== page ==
However, the language that Done utilities suggest a desperate and non-consensual sexual relationship with God, as though the doubts must be banished with force so great that he is unable to resist. While the erotic and religious are confused, the confusion is only mildly dangerous, as the overall intent is beneficial, to make Done a more God-fearing and moral person. The erotic and the religious are confused immediately, as the poem begins with the warlike phrase “batter my heart”l .
The verb ‘batter’ could refer to a battering ram, conveying the urgency that Done requires God to act, as though he is n the middle of a conflict of faith of such magnitude his desperation makes it akin to a siege. Erotically, a battering ram can be seen as a phallic symbol involving rape, as it forces its way into the kingdom through the doors which were meant to only allow desirable people through. The sonnet is written according to Patriarchate custom, with 14 lines in iambic pentameter. However, this line begins with a stressed syllable as opposed to an unstressed one, creating a trochee.Order now
While this plosive does reflect the ferocity of the act commanded, beginning with a stop could also symbolism how he knows should not command acts from God, as though he is forcing it out in order for it to bypass his bane, “reason”2. As a result, this strongly demonstrates how Done is reliant on force in order to overcome his qualms and anxieties. The siege imagery continues as Done describes himself as “an usurps town, ethanol’s due”3. This suggests the speaker was previously in command personally, but was unable to resist the attacks of corruption. As such, he has become “betrothed unto your enemy”.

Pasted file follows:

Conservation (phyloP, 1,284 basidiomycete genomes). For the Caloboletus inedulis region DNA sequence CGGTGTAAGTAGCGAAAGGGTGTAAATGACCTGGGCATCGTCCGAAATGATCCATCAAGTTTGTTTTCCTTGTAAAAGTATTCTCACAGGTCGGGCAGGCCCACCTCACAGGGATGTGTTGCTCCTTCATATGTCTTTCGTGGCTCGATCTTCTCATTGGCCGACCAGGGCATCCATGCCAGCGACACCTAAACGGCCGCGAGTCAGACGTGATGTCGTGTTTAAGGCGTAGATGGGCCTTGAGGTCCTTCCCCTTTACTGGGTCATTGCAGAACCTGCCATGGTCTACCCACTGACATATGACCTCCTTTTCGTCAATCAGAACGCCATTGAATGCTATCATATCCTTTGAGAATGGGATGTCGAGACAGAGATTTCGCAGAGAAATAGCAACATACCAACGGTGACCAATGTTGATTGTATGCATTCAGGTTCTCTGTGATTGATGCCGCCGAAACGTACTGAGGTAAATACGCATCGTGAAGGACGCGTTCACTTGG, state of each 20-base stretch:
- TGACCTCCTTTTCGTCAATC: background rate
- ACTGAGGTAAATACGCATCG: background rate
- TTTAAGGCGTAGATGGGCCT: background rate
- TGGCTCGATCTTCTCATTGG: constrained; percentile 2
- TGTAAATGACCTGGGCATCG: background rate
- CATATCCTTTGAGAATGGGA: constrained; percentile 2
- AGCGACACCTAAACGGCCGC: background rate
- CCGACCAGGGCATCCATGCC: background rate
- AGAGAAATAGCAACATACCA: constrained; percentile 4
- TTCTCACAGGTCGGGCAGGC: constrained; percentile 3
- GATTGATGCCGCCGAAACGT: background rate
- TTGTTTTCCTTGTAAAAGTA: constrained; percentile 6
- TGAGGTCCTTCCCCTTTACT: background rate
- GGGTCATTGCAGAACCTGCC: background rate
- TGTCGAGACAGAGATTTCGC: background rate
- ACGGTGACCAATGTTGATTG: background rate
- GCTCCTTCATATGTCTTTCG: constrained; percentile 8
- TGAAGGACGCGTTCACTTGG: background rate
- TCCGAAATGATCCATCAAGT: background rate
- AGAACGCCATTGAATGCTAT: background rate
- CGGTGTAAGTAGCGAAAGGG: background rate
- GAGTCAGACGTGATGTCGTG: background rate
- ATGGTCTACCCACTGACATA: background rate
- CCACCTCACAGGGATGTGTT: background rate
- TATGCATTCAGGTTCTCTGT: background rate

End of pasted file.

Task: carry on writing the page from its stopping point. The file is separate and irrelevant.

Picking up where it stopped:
The betrothal combines both the erotic and the religious, since marriage is both an event o unite couples in the eyes of God and to allow religiously approved sex. The speaker is asking God through to break the bond of the betrothal through sex in order to become consummated with God before the force of corruption. Critic John Parish examines the “usurps town” from the perspective of a more literal town, designating a “king” for God and the lesser title of “princess whom he has appointed his viceroy’ for Done, examining how it “refers back to the walled town, of course; but simultaneously it designates the wretched people within the town…
The complaint of he populace in the second quatrain is that though they acknowledge their duty to the king and labor to admit him, without the guidance of the princess their efforts are futile”5. For Parish, the town metaphor means not that they are tied to a system, but that they are in need of being rallied and controlled. This viewpoint appears further away from the theme of rape, as it suggests that the “reason” has a role in the decision of following God, and that when “usurps” it is as much about the will of the man as it is the will of God.
However, considering the form of the Holy Sonnet, it comes clear that the sonnet and command must have to be written for the command to ever begin. In the context of the erotic and religious being confused, t suggests that the soul of man is destined to be taken by God, since it is the duty of the princess in the 17th century to continue the bloodline through marriage and SE While this was written post-Elizabethan times during the reign of James the first, traditionally and largely the woman was still confined to housework.
Overall, this critic suggests a useful argument concerning the necessary form and purpose oft poem. Structurally, the sonnet disregards the Patriarchate form of creating a problem in the first two quatrains before solving them in the final sestets. The sestets begins with yet dearly love you, and would be loved faint’6. The term yet’ should entail a reversal, yet Done goes to merely insert what nearly amounts to a tautology by saying he loves God, and loves him like a temple.